Tuesday, October 20, 2009

Sea Level Rising, Sea Walls Needed

Rising Sea Level, the result of climate change needs attention and funds to create necessary sea walls.

One major problem posed for the environment is sea level rise. Apart from the threat to marine life due to carbon levels increasing the acidity of the ocean, sea level rise threatens the lives and livelihood of many people that live on the coast, me included. The melting of the ice sheets across continental land isn’t the only factor to ocean rise. Once the globe is warmer the water already in the ocean will begin to expand (because warmer fluids have more volume than cooler ones). One proposed solution is the creation of sea walls, but these can be expensive to create and maintain not to mention their recent failures and tragic consequences.

Sea level is projected to rise from 22 cm to 34 cm from 1990 to 2080. Multiply that height by hundreds of kilometers of coastline and consider the increased occurrence of major storms that usually bring with them towering waves- it spells catastrophe. Or for a better description, an avoidable catastrophe. If given enough time, enough planning, and enough money, the solution would be sturdy sea walls and other preventive measures. The most glorious example of modern engineering for this purpose belongs to one nation: the Netherlands. Given 50 years and $17 billion, the Dutch have secured their nation with 10,000 miles of ocean protection. Without this careful plan, studies estimated that 65% of the country would be under water.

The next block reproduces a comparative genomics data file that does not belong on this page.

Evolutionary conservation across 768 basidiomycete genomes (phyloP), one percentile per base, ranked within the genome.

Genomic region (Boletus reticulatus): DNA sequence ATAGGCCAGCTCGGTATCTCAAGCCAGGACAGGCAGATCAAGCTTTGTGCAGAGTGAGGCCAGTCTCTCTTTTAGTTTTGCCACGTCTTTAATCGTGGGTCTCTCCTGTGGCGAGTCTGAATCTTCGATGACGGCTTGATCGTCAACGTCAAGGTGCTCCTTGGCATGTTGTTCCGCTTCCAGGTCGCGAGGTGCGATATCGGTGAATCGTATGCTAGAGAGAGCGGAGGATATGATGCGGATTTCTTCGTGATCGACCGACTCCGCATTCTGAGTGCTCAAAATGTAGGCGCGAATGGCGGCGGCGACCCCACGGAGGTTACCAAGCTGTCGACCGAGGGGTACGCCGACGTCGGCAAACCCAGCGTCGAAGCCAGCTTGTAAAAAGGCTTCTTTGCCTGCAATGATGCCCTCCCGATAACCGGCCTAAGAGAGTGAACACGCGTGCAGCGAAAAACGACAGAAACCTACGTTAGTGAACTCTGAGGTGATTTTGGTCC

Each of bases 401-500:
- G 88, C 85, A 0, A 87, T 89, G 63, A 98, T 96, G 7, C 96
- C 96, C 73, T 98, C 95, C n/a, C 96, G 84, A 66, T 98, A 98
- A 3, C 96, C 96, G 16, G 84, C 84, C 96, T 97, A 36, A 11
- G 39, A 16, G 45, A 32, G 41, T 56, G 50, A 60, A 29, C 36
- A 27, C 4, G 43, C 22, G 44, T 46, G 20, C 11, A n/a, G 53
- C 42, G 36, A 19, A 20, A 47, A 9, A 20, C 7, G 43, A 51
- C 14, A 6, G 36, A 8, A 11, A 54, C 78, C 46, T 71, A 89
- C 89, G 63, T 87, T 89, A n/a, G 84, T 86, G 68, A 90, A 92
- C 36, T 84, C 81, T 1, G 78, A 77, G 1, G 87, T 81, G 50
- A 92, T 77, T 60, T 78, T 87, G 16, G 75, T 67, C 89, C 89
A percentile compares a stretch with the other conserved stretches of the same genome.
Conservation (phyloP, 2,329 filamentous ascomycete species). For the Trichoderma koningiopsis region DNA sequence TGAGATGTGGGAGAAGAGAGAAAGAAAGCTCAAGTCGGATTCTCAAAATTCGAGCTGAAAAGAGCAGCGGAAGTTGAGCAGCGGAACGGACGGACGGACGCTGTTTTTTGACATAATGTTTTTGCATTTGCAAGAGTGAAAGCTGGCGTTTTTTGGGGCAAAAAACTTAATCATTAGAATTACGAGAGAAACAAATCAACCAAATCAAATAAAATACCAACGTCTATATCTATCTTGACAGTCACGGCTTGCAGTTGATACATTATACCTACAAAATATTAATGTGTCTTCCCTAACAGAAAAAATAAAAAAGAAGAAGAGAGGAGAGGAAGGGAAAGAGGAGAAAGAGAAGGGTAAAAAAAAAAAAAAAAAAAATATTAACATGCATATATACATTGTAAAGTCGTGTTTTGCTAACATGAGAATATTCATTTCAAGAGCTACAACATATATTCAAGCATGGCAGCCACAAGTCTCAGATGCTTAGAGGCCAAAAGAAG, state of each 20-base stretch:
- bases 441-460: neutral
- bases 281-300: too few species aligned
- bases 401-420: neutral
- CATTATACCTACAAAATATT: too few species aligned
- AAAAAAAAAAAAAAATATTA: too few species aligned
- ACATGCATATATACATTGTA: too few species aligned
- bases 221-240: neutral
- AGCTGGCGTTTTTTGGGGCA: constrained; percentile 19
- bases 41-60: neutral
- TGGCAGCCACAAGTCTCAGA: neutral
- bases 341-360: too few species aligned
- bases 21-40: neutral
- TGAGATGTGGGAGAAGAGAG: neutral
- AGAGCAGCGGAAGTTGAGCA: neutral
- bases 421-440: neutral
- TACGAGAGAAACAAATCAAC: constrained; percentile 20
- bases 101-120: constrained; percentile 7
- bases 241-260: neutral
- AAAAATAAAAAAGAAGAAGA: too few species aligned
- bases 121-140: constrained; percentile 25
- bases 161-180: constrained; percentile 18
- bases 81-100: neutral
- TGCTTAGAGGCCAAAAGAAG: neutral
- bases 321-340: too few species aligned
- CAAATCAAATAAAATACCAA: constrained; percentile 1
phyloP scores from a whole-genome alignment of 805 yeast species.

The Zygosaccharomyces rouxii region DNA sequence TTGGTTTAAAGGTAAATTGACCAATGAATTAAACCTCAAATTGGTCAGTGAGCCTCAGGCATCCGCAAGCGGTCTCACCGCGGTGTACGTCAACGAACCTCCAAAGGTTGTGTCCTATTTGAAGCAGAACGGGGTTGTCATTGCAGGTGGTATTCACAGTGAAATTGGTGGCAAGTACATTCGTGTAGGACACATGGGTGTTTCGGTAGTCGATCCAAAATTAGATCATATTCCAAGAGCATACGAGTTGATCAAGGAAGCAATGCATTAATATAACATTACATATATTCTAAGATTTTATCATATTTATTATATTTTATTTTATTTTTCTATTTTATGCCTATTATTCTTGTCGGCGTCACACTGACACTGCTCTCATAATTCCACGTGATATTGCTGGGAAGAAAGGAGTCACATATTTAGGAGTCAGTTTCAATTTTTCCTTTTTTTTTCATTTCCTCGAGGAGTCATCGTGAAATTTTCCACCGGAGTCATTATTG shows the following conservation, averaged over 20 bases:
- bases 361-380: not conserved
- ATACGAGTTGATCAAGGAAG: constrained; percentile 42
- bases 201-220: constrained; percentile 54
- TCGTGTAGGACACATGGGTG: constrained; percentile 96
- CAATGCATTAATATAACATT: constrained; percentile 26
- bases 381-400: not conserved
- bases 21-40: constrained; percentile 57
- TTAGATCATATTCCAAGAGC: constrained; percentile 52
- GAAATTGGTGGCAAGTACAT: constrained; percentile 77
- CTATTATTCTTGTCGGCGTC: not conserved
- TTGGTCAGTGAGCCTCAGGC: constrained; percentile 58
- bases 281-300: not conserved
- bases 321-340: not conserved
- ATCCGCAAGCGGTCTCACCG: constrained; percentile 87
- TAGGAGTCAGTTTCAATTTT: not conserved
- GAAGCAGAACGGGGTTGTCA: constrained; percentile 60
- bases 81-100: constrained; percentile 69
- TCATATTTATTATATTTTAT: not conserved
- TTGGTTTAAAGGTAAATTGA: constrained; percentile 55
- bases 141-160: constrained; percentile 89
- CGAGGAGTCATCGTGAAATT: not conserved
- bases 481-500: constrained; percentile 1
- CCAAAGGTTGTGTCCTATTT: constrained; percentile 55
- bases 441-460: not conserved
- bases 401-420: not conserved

To contrast Dutch success, Hurricane Katrina taught the US how disastrous the result can be when the sea walls break. New Orleans is still cleaning the mess up, a mess many regarded as unnecessary had the infrastructure stood up as designed. Other major cities that are vulnerable to the rise of the ocean include Tokyo, Taipei, Bangkok, Kolkuta, Chennai, and Colombo, just to name a few cities with populations past 1 million. When hit with major storms evacuation is the first step, but from what the US demonstrated (treating and calling its own citizens "refugees") massive migration within a country is both difficult and ill-received. Alarming, considering the New Orleans population is medium sized at around 400,000 residents from the most developed nation in the world. Developing nations fare much, much worse.

Globally, we are unprepared for the worst-case scenarios. Funding is needed across the world from the US to Africa. In California, homeowners and local governments spend millions of dollars trying to protect homes built close to the coast, but the ocean is a steady and relentless combatant. Erosion is a constant threat. Likely, local municipalities and governments will have to foot the bill for these protective measures. This is problematic for developing nations clearly without millions of dollars and certainly without billions. Currently the relief fund instated by the UN is about $18 million, perilously below the goal of 100's of millions (as of October 16, 2009). How can these funds grow? By who? By when? Regardless, file this need under collaboration of nations, or lack of thereof.

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